Malware, viruses, worms, adware - whatever you call them, you don't want them on your computer. But how do you keep them away? We take a look at the surprisingly involved process of downloading software from a trustworthy source, as well as the history of why desktop OSes are so vulnerable. Also, Liz talks Geoffrey out of running for office in Japan.
- 1:30 - Security news
- 10:33 - History of desktop OS security
- 14:48 - App stores
- 17:31 - Safe downloads
- 19:58 - Suspicious permission prompts
- 23:26 - Admin access
- 26:10 - Downloaded file warnings, ZIP files, and USB drives
- 28:54 - Office macros
- 29:54 - Antivirus
Show notes & further reading
As we discuss in the episode, researchers at Radboud University recently found that many hard drives' built-in encryption works poorly - and that BitLocker in Windows 10 defaults to trusting hard drives that offer to encrypt your data, instead of using its own reliable software encryption.
Microsoft has released a security advisory about this issue. They suggest the following steps to see if you're affected:
- Open a command prompt with administrator permissions. You can do this by pressing Win-X and selecting "Command Prompt (Admin)", or finding Command Prompt in the Start Menu, right-clicking it, and selecting "Run as administrator."
- Type in your password. (As we note in the show, you should be very careful whenever you see this prompt - so please don't take our word you should be allowing admin access; confirm that Microsoft's own guidance tells you to use an "elevated command prompt".)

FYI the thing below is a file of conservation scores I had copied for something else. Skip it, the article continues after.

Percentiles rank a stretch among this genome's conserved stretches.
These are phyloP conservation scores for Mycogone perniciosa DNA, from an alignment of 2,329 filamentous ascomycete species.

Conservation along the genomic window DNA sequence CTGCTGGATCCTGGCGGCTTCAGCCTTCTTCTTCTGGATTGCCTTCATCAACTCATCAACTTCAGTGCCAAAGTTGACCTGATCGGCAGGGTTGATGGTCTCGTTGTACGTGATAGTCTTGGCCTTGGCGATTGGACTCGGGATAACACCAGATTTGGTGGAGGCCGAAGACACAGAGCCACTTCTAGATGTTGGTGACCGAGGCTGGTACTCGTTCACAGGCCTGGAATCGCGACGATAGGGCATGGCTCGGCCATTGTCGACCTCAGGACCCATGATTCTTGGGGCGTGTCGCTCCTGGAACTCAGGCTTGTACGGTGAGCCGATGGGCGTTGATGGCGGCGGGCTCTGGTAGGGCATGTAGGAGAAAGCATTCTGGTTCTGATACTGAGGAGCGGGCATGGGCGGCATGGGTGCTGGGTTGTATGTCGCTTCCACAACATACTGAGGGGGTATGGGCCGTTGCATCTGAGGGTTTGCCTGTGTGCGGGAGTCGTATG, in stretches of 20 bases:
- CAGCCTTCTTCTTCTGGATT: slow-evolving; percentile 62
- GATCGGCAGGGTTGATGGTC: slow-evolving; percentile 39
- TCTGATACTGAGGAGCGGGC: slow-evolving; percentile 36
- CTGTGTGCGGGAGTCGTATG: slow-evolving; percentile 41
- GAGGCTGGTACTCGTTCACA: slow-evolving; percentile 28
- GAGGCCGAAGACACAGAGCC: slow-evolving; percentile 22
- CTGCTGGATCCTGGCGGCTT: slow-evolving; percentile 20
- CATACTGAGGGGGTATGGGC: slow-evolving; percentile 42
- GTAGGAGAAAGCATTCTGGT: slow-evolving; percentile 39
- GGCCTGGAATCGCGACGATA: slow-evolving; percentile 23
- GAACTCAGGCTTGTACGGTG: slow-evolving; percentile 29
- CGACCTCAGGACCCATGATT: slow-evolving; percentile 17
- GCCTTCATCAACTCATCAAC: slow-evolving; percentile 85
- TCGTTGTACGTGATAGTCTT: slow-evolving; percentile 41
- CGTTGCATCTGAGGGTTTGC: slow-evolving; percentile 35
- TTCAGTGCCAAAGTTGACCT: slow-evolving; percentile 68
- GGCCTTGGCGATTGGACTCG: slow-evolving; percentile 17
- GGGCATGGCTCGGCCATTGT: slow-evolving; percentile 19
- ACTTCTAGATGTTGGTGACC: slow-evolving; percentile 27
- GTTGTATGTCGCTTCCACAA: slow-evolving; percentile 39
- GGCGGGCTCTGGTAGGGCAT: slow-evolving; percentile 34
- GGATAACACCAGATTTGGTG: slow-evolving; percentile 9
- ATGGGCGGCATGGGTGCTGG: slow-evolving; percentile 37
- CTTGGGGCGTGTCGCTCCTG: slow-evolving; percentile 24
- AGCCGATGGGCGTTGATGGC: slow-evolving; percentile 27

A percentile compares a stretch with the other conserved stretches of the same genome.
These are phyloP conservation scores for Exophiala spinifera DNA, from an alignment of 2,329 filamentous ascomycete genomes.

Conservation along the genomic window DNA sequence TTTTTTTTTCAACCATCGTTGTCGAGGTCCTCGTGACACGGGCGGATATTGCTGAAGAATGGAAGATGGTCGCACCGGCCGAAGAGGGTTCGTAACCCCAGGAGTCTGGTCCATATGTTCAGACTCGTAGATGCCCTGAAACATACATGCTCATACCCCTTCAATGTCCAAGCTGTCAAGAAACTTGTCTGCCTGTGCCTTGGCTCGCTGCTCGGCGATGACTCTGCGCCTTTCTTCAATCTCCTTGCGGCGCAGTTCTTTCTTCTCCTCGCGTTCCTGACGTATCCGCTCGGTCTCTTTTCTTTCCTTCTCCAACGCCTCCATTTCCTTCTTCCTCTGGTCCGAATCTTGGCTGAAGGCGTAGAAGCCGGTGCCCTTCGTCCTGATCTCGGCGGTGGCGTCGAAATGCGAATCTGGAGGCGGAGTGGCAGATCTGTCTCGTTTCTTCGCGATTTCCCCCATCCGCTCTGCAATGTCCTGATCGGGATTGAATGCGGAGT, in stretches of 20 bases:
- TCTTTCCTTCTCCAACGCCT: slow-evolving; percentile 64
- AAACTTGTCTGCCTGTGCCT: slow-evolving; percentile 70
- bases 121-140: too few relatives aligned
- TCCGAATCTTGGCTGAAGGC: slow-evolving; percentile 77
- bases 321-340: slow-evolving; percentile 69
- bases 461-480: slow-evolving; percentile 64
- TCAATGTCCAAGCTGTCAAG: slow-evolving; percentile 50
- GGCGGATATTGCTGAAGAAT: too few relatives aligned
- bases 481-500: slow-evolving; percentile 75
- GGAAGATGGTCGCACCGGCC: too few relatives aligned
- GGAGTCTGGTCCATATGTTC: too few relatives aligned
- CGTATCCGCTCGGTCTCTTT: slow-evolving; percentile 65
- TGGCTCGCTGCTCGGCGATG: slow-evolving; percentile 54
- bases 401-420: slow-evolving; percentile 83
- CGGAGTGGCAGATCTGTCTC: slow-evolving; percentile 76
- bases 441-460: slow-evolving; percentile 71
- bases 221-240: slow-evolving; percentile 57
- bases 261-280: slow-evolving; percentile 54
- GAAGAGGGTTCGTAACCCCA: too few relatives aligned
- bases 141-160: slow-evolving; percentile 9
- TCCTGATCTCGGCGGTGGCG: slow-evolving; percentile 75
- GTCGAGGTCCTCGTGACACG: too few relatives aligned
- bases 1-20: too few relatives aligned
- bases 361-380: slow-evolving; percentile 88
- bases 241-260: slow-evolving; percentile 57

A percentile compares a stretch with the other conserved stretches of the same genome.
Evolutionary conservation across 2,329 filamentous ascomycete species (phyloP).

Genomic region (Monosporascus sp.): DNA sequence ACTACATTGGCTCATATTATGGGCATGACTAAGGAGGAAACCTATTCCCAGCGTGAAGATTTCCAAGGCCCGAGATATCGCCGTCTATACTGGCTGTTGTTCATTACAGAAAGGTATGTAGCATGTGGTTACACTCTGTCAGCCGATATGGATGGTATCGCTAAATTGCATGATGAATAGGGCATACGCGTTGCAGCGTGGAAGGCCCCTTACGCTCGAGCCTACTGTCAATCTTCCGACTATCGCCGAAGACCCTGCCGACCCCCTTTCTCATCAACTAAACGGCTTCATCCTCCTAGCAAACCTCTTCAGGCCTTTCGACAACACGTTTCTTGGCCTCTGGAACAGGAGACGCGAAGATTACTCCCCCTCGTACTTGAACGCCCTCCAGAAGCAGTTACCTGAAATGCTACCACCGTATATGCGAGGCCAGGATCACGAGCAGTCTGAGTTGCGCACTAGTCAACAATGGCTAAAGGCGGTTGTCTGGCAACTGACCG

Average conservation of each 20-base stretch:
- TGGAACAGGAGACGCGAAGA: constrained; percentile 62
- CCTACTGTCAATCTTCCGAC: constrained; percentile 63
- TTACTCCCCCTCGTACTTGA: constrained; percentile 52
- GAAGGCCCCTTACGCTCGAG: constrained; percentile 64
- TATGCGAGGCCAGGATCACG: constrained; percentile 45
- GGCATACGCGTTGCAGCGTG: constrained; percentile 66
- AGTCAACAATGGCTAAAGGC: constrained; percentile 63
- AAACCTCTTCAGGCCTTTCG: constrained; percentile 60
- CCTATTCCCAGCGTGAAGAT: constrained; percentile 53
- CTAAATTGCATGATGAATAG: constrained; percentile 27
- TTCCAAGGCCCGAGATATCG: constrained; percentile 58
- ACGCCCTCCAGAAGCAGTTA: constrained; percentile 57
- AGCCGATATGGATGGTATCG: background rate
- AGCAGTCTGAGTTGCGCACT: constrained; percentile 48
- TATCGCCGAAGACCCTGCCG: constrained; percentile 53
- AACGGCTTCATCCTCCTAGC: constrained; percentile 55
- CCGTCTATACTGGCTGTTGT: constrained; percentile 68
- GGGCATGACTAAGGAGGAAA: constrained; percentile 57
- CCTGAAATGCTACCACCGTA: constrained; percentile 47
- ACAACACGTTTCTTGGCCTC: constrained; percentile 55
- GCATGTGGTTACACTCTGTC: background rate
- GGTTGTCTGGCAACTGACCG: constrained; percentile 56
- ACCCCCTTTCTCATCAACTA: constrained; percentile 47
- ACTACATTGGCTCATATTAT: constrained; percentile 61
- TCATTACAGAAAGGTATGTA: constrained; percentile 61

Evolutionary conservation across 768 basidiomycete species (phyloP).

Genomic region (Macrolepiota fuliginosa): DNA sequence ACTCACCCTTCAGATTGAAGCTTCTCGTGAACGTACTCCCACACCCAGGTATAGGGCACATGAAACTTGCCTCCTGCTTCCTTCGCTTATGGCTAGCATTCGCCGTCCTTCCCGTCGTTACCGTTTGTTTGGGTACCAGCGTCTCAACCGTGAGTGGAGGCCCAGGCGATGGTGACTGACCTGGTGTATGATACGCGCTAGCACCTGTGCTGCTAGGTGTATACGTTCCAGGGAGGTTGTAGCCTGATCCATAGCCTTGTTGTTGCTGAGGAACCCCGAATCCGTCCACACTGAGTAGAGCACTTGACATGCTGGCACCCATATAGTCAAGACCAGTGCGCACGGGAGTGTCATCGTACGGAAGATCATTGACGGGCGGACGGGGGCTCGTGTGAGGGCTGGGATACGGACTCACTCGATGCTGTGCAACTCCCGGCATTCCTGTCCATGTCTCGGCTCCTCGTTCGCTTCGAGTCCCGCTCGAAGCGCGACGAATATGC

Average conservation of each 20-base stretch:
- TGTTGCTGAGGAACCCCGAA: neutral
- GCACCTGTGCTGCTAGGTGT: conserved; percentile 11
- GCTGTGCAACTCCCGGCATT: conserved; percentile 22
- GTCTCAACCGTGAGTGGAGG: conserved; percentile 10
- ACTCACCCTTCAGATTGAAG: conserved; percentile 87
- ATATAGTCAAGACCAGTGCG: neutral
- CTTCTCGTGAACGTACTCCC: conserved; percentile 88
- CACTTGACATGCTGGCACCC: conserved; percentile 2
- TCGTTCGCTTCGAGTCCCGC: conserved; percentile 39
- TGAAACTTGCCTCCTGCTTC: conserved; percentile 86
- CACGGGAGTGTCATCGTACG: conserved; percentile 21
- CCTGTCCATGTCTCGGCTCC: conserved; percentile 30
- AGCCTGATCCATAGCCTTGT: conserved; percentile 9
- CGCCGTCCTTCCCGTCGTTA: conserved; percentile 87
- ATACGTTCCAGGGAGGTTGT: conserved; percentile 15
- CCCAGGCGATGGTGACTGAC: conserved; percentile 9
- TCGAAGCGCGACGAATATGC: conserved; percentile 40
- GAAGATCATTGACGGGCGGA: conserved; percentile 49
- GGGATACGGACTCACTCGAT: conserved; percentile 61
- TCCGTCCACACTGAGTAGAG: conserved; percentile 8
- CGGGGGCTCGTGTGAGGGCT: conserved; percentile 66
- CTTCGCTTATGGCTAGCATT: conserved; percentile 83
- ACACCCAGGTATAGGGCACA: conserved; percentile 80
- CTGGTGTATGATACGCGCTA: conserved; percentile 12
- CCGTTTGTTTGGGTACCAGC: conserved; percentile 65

- Type in
manage-bde.exe -statusand press enter.
- See if any drives say "Encryption Method: Hardware Encryption," or if they list some other method like "XTS-AES 128" (a software encryption method).
If any of them list "Hardware Encryption," then, depending on the model of the drive, your data is probably not meaningfully encrypted, so you should plan to be a more careful about risking other people having physical access to your computer.
Fixing the problem requires using the "Group Policy" tool to force software encryption, and then disabling and re-enabling BitLocker. Users of Windows Pro or a higher edition can use the built-in Group Policy Editor:
- At the administrator command prompt, type in "gpedit.msc". (Or press Win-R, type in "gpedit.msc" and press OK, and type in your administrator password again.)
- In the hierarchy at the left, navigate to "Local Computer Policy," then "Computer Configuration," "Administrative Templates," "Windows Components," and finally "BitLocker Drive Encryption."
- There should be three folders inside it, "Fixed Data Drives," "Operating System Drives", and "Removable Data Drives".
- Inside each of these folder, find the setting starting "Configure use of hardware-based encryption," double-click on it, and set it to "Disabled."
- Exit the Group Policy Editor and close the administrator command prompt.
- Go back to the BitLocker control panel, disable BitLocker, and re-enable it.